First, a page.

If we don't win,....well I don't want to think about that. All that matters is that we put on the biggest show the Exergy Twilight race has ever seen. We just need to get it done. Whether than means we have to put ourselves in harms way, give so much that it'll take days to recover, or pour everything into split-second decisions made with limited information, now is the time. Today is the day that the team's been planning for, talking about and also dreading since the first day at training camp. Today is Team Exergy's home criterium race in Boise, Idaho, now sponsored by the team's title sponsor Exergy Development Group.
With friends and family looking on, the ceremonies started quickly after an unwelcome rainshower. Quick attacks brought the 120 strong peloton up to racing speed but a Jamis rider slipped out from 12th wheel on the 5th lap. Following directly behind, Mighty Mouse (my nickname) took his first flight of the season and a cascade of sliding lyrca-protected bodies heaped up against the spectator-buffeted barriers. Fortunately a visit to the pits for a fresh rear wheel and new front wheel tire pressure placed me back in the race. However the peloton had split in two with 25 riders driving the front group after another crash the following lap. Surveying the damage, I found myself with 3 teammates fighting to lead the second group back into the race. Absolute terrifying. Were we going to loss four of our six riders in the first 20 minutes?
We couldn't go any faster in the corners, they were too slippery. PANIC. It would take a 4-6 lap team time trial to catch the peloton in a mano-a-mano fight; we'd either make it or we wouldn't but it would take a big effort, that much was clear. There were no shortcuts here.
After a whole box of "matchsticks" and some very high heart rates, luck finally turned and we came back. "On the front wheels" Carlos dictated once I rejoined him at the head of affairs. My teammates and I returned to shut down the fast attacks of the other large teams as a widening dry line propelled the speeds of the peloton to normal speeds. SNAP! Chain broken!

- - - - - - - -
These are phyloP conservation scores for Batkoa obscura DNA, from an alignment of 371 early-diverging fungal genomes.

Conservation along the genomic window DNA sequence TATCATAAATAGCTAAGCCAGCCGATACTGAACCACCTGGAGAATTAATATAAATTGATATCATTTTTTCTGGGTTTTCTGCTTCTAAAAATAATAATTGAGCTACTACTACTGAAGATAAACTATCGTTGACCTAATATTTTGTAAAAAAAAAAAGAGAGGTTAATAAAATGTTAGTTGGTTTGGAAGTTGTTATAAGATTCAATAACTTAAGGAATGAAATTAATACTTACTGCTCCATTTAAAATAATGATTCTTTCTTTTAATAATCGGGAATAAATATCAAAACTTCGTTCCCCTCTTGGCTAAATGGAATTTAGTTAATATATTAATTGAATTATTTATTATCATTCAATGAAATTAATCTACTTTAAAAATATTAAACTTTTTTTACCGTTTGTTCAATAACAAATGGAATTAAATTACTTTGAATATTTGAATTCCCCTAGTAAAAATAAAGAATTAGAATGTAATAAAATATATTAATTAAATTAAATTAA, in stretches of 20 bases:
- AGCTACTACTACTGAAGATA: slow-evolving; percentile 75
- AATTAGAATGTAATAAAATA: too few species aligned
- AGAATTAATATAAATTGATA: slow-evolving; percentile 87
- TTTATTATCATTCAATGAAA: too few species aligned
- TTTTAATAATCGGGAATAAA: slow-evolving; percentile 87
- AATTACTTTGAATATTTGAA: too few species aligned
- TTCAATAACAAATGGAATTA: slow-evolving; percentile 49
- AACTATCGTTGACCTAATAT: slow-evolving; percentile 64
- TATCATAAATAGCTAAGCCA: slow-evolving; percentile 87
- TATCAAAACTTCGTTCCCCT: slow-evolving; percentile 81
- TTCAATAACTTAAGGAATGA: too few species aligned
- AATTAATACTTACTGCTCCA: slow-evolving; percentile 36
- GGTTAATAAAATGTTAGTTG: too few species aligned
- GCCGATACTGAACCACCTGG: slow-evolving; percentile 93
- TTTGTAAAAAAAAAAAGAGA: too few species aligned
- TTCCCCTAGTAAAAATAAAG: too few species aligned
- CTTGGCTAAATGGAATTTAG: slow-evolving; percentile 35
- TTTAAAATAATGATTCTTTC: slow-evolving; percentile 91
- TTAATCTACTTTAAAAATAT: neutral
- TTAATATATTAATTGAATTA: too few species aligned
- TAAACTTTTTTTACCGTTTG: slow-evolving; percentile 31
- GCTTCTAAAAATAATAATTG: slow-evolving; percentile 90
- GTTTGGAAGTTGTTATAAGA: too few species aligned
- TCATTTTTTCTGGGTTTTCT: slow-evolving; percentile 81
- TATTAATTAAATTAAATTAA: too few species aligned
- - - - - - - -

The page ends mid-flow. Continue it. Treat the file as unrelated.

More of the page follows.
In the pits, our mech Josh set up the spare, grabbing my saddle and installing it quickly. Equipped with our deepest dish Vision wheelset and loaded with full tire pressure, my director kindly reminded me of my duties: "GET TO THE FRONT!". The next lap I am in the break with four other riders and we have a gap on the field. My job now...sit and wait, rotate through but wait for maximal commitment. The next lap Carlos bridges. Now six strong with two Exergy, I fully commit to extending the gap: 10 seconds...13 seconds....16 seconds. Thirty minutes remained at the beginning of the move, but each lap felt like a year! So now it's 28 years to go.
The black of night descended with 9 laps to go. Cameras started flashing and the crowd took it's support of the breakaway to another level. Then BANG, we lost one of the stronger riders, Eric Marcotte (Yamaha Racing) to a flat tire after the free-lap cut off period. Carlos then jumped in the rotation and dished out all of his Olympic team pursuit power to help hold our advantage but it all came back with 1.5 laps to go. Knowing that I had to give everything and avoid getting swarmed, I took Carlos on my wheel across the start finish line with 1 lap to go. But we both knew that I can't do a proper leadout after 30 minutes in the break so out of corner 2 he swerved the peloton off my wheel hoping for a high speed reshuffle. In the pain cave, I didn't even realize what he had done until halfway down the back straightaway. I'm winning the Boise twilight by 50 metres on the final lap!
I dug for more juice but couldn't muster it but it was only seconds later that I heard the wheels chasing back. Into corner 3 I knew I had to get out of the way and readied to swing outside but in a flash of light two riders buzzed me, blocking me in and forcing the peloton to split me on both sides. It was only a matter of time until someone hit me but resolute to stay upright, I held a strong shoulder. In the finale, Carlos popped out but just missed the victory. A valiant effort for the mess that was the closing lap.
So in the end, we didn't get that top step on the podium, but we did put on one hell of a show. Fortunately maximal efforts at target races are a respectable trade.